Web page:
Reegs: known for that type of
Pete: so I don't have any other headphones other than, yeah. My five-year-old son, Superman ones, which are slightly too small for my head.
Reegs: Yeah. They look good. Those strong.
Pete: It's a strong luck.
Reegs: Yeah, there's a strong look. We're missing how he, this week. How he, when you hear this, I really hope to God. You've watched mortal combat. Anyway. Yeah, we miss you. We love you.
Sidey: he is missing. Well, you say that rigs, but I think it's mainly down to your bullying.
Reegs: Well, no, I was going to say your relentless bullying, you believed into like smart and few
Sidey: They would just film opinions, but your intros basically bullied him off the pod. And Pete has only just recovered from the relentless bullying to be able to make an appearance today
Pete: I've been in a lot of
Sidey: to look at. You need to look at your behaviors.
Reegs: Okay. That was more personal, like, cause that was in WhatsApp group chat. So that's like much more personal.
Pete: Yeah. I wish it had been behind my back. If I'm honest.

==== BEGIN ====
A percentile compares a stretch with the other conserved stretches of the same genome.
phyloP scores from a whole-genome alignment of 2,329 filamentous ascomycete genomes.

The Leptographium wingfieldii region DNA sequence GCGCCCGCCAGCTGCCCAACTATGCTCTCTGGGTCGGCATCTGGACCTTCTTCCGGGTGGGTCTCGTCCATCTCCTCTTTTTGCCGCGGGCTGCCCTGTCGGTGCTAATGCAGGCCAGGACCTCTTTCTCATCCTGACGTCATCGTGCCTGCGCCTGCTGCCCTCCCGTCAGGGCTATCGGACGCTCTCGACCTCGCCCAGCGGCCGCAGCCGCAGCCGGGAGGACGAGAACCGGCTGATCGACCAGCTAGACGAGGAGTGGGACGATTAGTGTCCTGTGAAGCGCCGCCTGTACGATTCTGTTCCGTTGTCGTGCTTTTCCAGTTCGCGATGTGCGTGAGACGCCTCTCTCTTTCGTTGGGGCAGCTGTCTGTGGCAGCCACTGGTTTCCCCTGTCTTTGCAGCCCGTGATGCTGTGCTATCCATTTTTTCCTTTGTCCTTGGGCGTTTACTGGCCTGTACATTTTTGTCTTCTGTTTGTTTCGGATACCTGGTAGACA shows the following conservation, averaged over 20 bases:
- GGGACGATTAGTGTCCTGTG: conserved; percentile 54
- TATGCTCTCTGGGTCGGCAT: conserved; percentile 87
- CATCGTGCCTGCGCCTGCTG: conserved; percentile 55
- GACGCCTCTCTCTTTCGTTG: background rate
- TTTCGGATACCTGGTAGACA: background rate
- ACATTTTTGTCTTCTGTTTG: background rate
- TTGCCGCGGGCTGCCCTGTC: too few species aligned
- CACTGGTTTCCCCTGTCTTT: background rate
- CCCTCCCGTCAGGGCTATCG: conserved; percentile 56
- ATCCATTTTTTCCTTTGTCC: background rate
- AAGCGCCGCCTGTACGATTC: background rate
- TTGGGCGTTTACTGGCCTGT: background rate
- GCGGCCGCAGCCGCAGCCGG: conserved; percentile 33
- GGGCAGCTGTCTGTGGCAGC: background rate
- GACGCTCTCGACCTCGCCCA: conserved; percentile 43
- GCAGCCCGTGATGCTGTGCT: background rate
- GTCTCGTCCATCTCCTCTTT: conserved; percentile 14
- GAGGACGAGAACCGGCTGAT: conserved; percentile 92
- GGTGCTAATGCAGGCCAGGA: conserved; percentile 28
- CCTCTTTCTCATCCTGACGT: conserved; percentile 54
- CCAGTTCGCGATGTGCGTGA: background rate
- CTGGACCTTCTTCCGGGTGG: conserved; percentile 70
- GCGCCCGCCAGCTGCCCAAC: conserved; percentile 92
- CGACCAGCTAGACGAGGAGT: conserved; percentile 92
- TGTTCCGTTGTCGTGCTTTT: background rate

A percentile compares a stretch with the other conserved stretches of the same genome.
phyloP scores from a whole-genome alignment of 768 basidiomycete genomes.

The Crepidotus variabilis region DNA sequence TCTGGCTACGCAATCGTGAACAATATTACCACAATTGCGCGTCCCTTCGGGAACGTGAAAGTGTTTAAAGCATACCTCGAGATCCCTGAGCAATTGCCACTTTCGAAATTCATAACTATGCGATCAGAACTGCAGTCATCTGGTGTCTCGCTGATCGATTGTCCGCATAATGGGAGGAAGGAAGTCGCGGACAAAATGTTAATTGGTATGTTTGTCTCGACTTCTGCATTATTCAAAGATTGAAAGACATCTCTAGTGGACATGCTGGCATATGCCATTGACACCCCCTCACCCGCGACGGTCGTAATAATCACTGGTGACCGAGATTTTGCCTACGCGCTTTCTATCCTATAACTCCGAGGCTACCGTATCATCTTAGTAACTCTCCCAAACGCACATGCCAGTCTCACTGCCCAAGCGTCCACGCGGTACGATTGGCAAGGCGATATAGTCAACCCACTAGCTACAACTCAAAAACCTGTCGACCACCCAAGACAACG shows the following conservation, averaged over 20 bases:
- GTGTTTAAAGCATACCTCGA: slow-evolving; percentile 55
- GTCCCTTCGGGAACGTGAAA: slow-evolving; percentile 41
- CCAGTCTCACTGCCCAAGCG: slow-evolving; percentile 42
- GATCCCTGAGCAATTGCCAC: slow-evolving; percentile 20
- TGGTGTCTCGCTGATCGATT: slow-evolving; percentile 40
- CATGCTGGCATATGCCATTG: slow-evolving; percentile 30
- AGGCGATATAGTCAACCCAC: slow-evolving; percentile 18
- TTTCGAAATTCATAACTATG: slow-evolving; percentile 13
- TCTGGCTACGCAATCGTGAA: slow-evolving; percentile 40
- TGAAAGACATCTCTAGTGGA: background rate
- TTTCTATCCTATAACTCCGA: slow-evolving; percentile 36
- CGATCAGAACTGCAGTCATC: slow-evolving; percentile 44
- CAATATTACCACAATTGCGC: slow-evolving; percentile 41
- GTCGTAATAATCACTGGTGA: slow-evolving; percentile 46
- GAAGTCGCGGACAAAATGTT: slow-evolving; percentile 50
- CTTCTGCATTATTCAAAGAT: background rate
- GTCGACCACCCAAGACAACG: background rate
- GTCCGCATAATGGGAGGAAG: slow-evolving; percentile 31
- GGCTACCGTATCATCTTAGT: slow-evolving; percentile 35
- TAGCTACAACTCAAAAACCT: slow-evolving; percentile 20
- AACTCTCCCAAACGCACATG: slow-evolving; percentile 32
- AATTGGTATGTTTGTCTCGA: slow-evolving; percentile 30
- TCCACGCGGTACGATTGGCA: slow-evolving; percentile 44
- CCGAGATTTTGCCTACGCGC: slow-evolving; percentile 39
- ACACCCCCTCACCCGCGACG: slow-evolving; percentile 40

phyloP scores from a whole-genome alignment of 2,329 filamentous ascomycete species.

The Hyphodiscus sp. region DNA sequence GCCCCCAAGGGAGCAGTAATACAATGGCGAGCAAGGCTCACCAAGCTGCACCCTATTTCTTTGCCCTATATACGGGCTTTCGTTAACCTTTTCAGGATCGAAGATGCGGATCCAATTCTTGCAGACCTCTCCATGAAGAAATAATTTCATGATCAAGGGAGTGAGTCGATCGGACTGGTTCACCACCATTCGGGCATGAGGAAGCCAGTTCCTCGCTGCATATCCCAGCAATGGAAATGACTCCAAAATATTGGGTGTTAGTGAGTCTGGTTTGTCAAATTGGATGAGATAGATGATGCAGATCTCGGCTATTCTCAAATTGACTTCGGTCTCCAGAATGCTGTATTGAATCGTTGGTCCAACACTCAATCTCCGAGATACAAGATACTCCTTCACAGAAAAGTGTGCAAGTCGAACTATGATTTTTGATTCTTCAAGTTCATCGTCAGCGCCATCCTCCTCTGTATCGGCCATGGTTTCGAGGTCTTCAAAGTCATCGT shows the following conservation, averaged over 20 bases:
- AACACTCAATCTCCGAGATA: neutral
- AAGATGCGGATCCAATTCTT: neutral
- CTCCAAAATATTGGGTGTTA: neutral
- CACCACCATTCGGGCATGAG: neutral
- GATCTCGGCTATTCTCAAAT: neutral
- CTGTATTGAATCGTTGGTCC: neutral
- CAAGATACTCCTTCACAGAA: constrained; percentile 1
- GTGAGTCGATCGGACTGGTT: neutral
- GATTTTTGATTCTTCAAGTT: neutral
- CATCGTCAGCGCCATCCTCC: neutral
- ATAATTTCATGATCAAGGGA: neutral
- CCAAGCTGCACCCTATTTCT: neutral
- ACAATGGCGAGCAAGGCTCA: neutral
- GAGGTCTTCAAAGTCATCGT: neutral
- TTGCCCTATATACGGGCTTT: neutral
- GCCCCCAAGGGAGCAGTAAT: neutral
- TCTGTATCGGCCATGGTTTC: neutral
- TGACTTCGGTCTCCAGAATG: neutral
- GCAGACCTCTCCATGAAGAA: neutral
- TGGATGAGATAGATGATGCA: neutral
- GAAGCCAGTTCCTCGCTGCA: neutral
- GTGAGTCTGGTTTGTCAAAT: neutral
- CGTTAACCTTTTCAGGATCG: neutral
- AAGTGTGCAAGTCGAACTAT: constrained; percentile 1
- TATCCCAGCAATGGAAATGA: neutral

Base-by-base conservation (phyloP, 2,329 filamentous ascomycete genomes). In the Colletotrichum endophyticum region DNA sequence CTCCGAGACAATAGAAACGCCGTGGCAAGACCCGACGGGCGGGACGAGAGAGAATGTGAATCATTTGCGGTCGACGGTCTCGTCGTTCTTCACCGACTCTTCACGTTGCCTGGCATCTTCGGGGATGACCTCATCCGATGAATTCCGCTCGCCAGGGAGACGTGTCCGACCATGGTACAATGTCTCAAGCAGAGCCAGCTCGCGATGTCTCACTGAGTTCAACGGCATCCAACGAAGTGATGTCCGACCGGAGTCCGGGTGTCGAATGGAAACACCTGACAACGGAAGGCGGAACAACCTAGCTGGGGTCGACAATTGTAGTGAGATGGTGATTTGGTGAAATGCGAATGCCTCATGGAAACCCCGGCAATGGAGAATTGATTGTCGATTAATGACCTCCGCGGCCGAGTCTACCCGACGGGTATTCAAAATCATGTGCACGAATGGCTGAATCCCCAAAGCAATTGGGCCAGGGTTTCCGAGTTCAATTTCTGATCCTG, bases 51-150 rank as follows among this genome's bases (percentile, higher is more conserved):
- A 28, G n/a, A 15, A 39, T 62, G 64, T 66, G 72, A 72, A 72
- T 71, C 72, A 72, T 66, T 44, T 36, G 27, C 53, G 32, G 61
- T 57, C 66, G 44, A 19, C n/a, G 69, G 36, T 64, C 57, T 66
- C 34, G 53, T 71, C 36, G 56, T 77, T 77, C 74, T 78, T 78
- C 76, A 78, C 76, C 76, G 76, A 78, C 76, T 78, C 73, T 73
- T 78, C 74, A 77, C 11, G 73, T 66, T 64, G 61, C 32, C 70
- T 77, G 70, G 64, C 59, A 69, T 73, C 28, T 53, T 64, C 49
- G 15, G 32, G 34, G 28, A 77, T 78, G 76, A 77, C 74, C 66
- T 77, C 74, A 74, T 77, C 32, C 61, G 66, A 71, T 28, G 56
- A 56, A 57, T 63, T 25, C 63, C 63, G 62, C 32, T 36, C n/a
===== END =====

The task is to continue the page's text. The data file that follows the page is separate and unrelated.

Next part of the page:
Reegs: Yeah. So what's what's everybody been watching this week?
Sidey: Oh, I watched something today, actually, that wasn't part of our homework assignments. It was the King of faves or the Kings of feeds.
Reegs: How many Kings were there?
Sidey: quite a few. It was the old Cockney crime caper with Michael Kay and Jim broadband. Well, that is the true story of them ripping off, not then, but the cat just ripping off her jewelry store something rather
Dan: well, yeah. Okay. That's come out a year or two ago. Did it,
Sidey: not 28, JJ. Bollix to be honest.
Dan: was it like, okay. Cause I followed the story. I remember
Sidey: is more interesting. The films,
Sidey: to be honest.
Dan: Right. Oh, that's a shame because I remember watching years and years ago it must have been a television film kind of thing they put on about the Brinks mat robbery.
That was an old gold robbery. I think it was. And I was hoping this would be in the same caliber of class. We have a little more comedic value because they're all older boys when they, that ended up well being, just thinking, Oh fuck it. We're we're to the age now where. We're going to go for it.